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PrEP Uptake and Awareness Low Among Adolescents

image of PrEP pill in hand. A recent article published in JAMA Pediatrics found that PrEP uptake and awareness are low among U.S. adolescents. The article, conducted by researchers from John Hopkins University School of Medicine, reviewed study findings of fifty-eight published research articles, conducted from January 2009 to October 2019.

One of the biggest themes that emerged from the review was that PrEP knowledge and awareness was low among adolescents. Indeed, more than 80% of adolescents who were eligible for PrEP reported that their health care provider had never mentioned PrEP to them before. Additionally, knowledge of PrEP was lowest among those highest at risk for HIV, such as transgender women and gay, bisexual, and other men who have sex with men (GBMSM).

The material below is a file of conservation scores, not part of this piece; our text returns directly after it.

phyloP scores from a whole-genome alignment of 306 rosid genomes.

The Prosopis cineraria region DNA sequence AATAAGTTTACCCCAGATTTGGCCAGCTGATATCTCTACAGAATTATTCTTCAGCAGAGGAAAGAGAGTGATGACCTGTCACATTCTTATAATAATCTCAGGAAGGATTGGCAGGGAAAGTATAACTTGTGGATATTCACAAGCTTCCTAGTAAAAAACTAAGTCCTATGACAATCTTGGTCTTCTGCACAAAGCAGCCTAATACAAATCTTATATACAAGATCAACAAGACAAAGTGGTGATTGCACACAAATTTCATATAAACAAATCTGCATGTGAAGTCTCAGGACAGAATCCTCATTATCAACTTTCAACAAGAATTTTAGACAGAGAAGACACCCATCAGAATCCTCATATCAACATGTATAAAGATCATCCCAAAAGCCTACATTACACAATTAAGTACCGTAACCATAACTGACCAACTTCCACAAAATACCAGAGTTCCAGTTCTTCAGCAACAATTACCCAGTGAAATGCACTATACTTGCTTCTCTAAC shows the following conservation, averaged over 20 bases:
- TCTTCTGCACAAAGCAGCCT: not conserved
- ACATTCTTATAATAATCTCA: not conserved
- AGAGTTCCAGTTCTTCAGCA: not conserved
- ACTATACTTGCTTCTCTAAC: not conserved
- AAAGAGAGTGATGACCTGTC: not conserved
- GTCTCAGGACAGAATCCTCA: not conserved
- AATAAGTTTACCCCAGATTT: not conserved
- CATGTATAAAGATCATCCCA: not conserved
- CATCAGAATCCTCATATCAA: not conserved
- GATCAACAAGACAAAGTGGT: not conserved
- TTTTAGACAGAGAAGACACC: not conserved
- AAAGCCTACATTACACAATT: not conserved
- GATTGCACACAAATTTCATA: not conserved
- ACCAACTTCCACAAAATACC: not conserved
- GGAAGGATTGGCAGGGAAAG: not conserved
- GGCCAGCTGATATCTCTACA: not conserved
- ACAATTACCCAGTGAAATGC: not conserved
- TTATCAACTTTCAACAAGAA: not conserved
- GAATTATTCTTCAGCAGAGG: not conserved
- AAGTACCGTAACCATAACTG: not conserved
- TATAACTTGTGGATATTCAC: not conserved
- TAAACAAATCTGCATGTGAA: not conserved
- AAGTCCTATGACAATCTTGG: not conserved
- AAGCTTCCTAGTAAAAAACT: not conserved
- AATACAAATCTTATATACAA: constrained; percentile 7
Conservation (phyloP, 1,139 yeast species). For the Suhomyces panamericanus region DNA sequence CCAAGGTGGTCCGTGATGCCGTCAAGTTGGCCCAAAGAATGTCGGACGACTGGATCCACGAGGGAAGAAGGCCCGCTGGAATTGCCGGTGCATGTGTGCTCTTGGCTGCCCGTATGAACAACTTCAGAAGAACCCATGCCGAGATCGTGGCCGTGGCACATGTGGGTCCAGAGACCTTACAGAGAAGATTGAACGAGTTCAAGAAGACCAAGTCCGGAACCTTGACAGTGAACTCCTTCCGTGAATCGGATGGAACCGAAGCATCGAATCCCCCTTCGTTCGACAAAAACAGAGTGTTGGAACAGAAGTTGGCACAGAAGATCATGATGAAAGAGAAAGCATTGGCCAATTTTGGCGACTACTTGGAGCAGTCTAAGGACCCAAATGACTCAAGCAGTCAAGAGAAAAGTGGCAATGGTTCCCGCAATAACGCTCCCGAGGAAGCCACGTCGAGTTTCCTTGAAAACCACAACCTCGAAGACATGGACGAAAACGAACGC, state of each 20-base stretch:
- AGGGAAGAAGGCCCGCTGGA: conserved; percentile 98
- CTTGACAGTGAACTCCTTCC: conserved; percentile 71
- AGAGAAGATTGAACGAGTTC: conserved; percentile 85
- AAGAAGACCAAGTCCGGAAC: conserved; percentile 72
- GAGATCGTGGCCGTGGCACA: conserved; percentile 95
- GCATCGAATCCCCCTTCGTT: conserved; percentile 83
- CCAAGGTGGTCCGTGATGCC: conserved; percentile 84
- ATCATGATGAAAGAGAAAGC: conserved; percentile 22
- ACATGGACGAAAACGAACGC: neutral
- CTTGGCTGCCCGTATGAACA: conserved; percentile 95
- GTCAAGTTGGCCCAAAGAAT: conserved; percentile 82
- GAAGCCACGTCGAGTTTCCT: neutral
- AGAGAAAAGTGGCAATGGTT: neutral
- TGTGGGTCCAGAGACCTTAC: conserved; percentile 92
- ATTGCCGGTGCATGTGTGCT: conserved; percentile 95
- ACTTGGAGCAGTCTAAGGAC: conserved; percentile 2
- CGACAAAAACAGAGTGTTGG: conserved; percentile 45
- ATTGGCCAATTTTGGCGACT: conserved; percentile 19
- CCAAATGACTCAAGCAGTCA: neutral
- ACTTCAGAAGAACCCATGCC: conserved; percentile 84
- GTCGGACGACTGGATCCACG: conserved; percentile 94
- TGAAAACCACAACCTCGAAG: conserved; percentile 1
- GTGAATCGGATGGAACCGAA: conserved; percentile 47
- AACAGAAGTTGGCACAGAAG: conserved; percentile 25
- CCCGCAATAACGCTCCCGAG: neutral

Other findings of the review highlight the importance of health care professionals who work with adolescents, especially since many often do not offer HIV testing to their adolescent patients. Reasons for this include that many are unaware of the HIV clinical guidelines and recommendations specific to adolescents, or simply do not see the need in offering testing to their adolescent patients. Findings from other studies reviewed in the article revealed that health care providers had variability in their understanding of high-risk groups, as well as the importance of PrEP among adolescents.

The researchers concluded their review by providing recommendations to improve PrEP uptake among adolescents such as establishing adolescent-directed support groups, social media campaigns, and culturally appropriate messaging.


Kris Bonifacio
Health Project Coordinator
Center for Community Practice, University of Rochester Medical Center

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